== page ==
Europe Investment-Grade Corporate Bond House: BNP Paribas
Gateway to Europe
For executing the corporate market’s first-ever negative-yielding bond, the largest-ever euro bond and for providing unrivalled consistency of market access during a year of shocks and volatility, BNP Paribas is IFR’s Europe Investment-Grade Corporate Bond House of the Year.
BNP Paribas has been at the forefront of this year’s ever-changing and challenging European market, breaking new records and reaching new milestones despite the backdrop of the Brexit vote, shock US election results and ongoing bouts of political volatility.
“Once again we have been firing on all cylinders in all European currencies,” said Martin Egan, global head of primary markets and origination at the bank. “We have really tested the boundaries of the market this year as events like Brexit made investors more discerning.”
Throughout the year, it helped clients access markets even during the most difficult periods. It was joint bookrunner on a transaction from BP in February not long after a huge commodities sell-off. The landmark deal helped reopen the bond market for oil majors and confirmed that markets were open despite the worst start to a year for European investment-grade corporate issuance in 16 years.
Without waiting for the dust to settle on that deal, BNPP went to work in the same week with a liability management exercise for troubled miner Anglo American, which was returning after a one-year absence from the capital markets.
Anglo American bought back up to US$1.3bn-equivalent of bonds to help reduce its gross debt, after the three major rating agencies stripped the mining giant of its investment grade status earlier in February.
“We have become a trusted adviser to Anglo, and helped it seize the opportunity to smooth out its maturity profile and help cut debt at a difficult time,” said Mark Lynagh, head of European corporate DCM at the bank.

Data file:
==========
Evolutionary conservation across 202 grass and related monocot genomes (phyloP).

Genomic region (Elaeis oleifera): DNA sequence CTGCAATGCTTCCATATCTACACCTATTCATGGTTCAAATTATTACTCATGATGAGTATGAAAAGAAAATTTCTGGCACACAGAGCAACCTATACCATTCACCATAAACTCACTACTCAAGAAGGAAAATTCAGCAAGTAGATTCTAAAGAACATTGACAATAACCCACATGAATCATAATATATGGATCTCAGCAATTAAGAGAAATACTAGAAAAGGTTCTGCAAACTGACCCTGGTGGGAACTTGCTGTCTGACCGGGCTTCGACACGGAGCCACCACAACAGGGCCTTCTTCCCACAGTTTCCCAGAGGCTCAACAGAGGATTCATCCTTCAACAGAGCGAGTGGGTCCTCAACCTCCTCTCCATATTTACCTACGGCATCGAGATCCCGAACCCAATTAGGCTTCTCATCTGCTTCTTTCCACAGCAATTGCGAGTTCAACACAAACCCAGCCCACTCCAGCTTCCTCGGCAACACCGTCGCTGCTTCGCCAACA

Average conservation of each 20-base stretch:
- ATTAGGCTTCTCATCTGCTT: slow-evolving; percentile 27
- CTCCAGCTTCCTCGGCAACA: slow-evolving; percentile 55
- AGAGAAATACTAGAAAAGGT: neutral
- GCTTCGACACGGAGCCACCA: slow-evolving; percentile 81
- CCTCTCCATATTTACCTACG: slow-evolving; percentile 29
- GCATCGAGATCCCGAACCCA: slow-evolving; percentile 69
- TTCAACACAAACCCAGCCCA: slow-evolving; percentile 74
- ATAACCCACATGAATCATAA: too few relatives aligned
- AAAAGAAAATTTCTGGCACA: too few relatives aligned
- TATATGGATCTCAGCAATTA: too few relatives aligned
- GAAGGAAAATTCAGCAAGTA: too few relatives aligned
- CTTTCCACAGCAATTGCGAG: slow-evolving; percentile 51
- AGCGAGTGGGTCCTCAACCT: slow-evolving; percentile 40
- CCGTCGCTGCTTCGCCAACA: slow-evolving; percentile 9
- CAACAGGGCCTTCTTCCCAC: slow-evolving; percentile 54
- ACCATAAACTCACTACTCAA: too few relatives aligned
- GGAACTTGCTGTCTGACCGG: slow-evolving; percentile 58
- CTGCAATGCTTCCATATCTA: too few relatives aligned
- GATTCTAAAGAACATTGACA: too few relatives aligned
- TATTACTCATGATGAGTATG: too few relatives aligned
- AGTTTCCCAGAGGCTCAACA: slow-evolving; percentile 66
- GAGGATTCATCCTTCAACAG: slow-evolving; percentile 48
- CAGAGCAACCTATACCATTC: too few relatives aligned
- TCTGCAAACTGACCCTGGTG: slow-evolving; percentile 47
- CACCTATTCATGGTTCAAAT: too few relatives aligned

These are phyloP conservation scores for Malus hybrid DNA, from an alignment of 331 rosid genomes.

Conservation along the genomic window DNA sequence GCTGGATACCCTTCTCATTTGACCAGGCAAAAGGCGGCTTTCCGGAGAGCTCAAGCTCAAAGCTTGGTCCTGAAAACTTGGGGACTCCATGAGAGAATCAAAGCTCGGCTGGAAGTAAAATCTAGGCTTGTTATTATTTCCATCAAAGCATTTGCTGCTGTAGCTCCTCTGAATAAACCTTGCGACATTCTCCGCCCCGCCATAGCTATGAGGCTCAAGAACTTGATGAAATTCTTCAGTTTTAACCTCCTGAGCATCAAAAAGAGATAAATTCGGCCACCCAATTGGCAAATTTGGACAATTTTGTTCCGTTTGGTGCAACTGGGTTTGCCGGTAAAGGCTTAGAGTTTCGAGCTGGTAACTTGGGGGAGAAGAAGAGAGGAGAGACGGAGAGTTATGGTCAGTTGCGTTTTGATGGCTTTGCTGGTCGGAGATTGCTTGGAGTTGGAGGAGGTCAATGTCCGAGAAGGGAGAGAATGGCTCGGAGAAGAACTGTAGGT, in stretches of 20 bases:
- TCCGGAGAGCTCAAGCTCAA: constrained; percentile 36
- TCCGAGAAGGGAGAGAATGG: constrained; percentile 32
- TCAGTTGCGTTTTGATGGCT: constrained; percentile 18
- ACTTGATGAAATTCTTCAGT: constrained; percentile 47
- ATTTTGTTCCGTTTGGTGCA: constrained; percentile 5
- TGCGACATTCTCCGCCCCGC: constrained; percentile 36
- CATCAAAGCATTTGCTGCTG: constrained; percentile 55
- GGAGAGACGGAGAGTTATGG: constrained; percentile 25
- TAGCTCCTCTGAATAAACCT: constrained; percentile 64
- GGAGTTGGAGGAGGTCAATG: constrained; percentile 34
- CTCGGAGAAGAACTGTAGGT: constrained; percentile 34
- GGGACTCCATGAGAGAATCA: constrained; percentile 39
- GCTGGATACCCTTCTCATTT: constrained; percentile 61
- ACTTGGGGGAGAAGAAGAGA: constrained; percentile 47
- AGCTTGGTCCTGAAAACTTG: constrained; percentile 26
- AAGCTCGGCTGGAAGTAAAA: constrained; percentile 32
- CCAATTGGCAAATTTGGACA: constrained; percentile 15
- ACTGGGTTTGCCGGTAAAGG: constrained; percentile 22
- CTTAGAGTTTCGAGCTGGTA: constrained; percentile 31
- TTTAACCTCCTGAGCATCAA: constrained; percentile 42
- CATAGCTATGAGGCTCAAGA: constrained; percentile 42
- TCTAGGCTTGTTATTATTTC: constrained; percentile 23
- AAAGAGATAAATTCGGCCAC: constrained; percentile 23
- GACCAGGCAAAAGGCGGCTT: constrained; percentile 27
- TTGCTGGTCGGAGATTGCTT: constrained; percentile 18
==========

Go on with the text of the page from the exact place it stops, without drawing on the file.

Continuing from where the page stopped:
BNPP was also keen to take advantage of the post-Brexit landscape. Amid acute uncertainty, the Bank of England cut rates by 25bp, increased Gilt purchases by £60bn and said it would buy up to £10bn of corporate bonds, sending the sterling market into a momentum-led rally.
Vodafone, with the help of BNPP, was quick to take advantage of the strong rally to print 2016’s largest and longest corporate sterling issue at that time, a £1bn 3% 40-year.
Months later, BNPP brought to life the biggest ever corporate sterling bond, helping National Grid Gas Finance to cash in on the year’s sterling market comeback. The company raised £3bn in the sterling market with a five-tranche deal ranging across the curve from five to 30 years on September 13.
And the bank also made waves in the Swiss Franc market, helping to execute a SFr400m no-grow eight-year deal from McDonald’s in September (IFR’s Swiss Franc Bond Deal of the Year), which built up a well oversubscribed book in a short space of time.
“As well as our core euro market, we have offered issuers arbitrage funding solutions across sterling and Swiss francs as those markets have had to get to grips with QE and negative rates of their own,” said Fred Zorzi, global head of syndicate for bonds and loans at BNPP.
BNPP was bookrunner on Sanofi’s landmark transaction. The company demonstrated what was possible by selling the first negative-yielding non-financial corporate bond in euros in September.
The deal was brought about by the European Central Bank’s market-changing stimulus measures and was brought to life with the help of BNPP as bookrunning bank. Just hours later, BNPP was also a bookrunning bank for German consumer goods producer Henkel’s €500m September 2018 paper, which was also priced at a yield of –0.05%.
Borrowing costs hit record lows after the ECB made its initial announcement regarding corporate purchases on March 10, which saw yields on dozens of eurozone companies’ existing bonds fall below zero.
BNPP also demonstrated its ability to execute and advise on jumbo M&A deals in 2016. It was, for example, picked to be a bookrunner on Anheuser-Busch InBev’s €13.25bn bond in March.
That deal became the biggest ever corporate bond deal in the European market after attracting €28bn of investor demand, a result that unleashed billions more of euro M&A funding into the market in the following months.
Danone’s €6.2bn deal in October became the next largest euro M&A bond this year, demonstrating how the European bond market is becoming the new hotbed for M&A debt financing.
“BNP Paribas has taken to the world stage this year, with a diversity of issuers from around the world. We have acted as a gateway to European markets,” said Rupert Lewis, head of European bond syndicate at BNPP.